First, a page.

Is there a connection between last week's Senate votes imposing a crackdown on the lobbying benefits that too many legislators have learned to love and next week's festivities moving Ross Perot back into the political spotlight? The answer is yes, and the best evidence is Senate majority leader Bob Dole's comment that "This is one issue [lobbying] we wanted to get behind us." Indeed, he did.
Mr. Perot, the Dallas billionaire populist who ran for president in 1992 and got 19 percent of the popular vote, remains a GOP nightmare that Republicans have to pretend is a Texas-sized sweet dream. It was his intervention that probably defeated George Bush in the last election, which is why Democrats hope he will run again and Republicans are trying to soft-soap him out of it.
The situation gets complicated because in his dislike of government Mr. Perot anticipated the Gingrich Revolution and in his detestation of lobbying and election law gimmickry he is in league with a lot of liberal Democratic do-gooders.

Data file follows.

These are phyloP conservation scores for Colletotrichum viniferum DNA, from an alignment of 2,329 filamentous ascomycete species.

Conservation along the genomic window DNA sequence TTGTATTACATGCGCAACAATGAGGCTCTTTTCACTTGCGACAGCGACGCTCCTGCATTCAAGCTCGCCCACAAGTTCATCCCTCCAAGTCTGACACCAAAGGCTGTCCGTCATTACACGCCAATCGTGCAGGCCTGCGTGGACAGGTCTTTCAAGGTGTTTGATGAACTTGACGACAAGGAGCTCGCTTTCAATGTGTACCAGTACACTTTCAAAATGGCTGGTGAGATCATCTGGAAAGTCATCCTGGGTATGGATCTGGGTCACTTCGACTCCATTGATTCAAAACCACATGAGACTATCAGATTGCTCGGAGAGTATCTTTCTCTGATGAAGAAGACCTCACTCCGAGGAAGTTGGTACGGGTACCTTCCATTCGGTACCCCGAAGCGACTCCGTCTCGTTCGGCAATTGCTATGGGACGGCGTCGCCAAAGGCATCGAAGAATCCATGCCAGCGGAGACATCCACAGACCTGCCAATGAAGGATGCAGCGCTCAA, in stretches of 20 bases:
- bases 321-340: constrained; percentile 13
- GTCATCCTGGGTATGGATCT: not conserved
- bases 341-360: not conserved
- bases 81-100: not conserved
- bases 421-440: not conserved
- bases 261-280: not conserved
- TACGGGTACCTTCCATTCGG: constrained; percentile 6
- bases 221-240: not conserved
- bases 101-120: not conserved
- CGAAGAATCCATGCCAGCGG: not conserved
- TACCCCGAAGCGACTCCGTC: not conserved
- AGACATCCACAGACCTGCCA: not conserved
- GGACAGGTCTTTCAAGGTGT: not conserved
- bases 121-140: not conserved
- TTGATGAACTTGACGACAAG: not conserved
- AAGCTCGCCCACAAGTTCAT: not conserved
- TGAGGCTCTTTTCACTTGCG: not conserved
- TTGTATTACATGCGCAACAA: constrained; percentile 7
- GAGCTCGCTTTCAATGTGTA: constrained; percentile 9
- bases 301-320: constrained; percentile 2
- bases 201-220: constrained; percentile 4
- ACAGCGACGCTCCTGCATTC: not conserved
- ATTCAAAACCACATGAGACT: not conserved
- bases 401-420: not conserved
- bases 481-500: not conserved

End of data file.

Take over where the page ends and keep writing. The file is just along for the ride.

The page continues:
So is it any wonder that Mr. Dole's Republican caucus was collectively squirming last week when the Democrats, with some conservative GOP support, succeeded at last in curbing the political free lunch and free vacations to glitzy golfing and loose lobby registration practices? Mr. Dole himself backed a provision that would have continued most free meals and gifts. But rather than face the public unrest that Mr. Perot did so much to fuel, he backed down.
You might say, just in time. For next week in Dallas practically all the GOP presidential hopefuls will be there for what has been called a "panderthon." They will be cozying up to Mr. Perot, knowing that to incur his wrath could cost them primary votes. And in the interest of the Grand Old Party, they will try to sugar him up so he won't run again.
By the same token, the president does not mind annoying Mr. Perot. Witness his sending Vice President Al Gore into the fray to beat Mr. Perot hands down in their famous 1993 debate on the North American Free Trade Agreement (NAFTA). And witness Mr. Clinton's effrontery in daring to turn down a Perot invitation to Dallas. Instead, he is sending Sen. Chris Dodd, who as merely Democratic national chairman is not quite up to the respect Mr. Perot believes is his due.
Perhaps White House political strategists figure that if you irritate Mr. Perot enough he just might run against Mr. Clinton. Which, for them, would be just dandy. Such is the perversity of politics.